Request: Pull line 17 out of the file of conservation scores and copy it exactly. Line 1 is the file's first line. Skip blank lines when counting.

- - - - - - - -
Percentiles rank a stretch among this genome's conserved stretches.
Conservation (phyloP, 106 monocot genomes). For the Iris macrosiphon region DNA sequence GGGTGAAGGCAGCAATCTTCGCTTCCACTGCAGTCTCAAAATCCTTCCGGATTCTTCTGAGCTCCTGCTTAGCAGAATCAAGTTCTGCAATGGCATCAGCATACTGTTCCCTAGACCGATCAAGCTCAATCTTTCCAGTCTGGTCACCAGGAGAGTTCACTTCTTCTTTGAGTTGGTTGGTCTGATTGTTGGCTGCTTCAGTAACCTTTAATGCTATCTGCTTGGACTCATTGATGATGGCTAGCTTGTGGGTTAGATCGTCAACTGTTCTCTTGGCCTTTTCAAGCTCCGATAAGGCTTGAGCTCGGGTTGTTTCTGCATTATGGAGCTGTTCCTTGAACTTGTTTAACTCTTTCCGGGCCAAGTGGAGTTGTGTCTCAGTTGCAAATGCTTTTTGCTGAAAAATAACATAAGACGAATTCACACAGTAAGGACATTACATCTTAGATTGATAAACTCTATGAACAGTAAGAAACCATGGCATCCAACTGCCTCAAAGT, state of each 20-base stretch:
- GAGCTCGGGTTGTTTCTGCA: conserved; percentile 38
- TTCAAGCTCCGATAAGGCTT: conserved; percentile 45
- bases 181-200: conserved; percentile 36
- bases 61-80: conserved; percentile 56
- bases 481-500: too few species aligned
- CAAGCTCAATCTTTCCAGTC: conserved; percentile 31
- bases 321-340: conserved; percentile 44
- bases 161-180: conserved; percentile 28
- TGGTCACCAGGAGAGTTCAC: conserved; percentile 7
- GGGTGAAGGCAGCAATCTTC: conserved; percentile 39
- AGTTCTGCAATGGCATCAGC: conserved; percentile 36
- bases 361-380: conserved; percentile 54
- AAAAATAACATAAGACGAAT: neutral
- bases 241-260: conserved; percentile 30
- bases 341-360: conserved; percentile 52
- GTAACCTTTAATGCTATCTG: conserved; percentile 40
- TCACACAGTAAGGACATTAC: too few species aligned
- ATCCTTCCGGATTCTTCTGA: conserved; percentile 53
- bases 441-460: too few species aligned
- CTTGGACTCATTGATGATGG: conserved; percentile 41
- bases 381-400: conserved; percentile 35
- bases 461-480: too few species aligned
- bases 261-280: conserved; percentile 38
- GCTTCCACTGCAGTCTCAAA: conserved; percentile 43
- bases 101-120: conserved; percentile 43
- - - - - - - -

- bases 341-360: conserved; percentile 52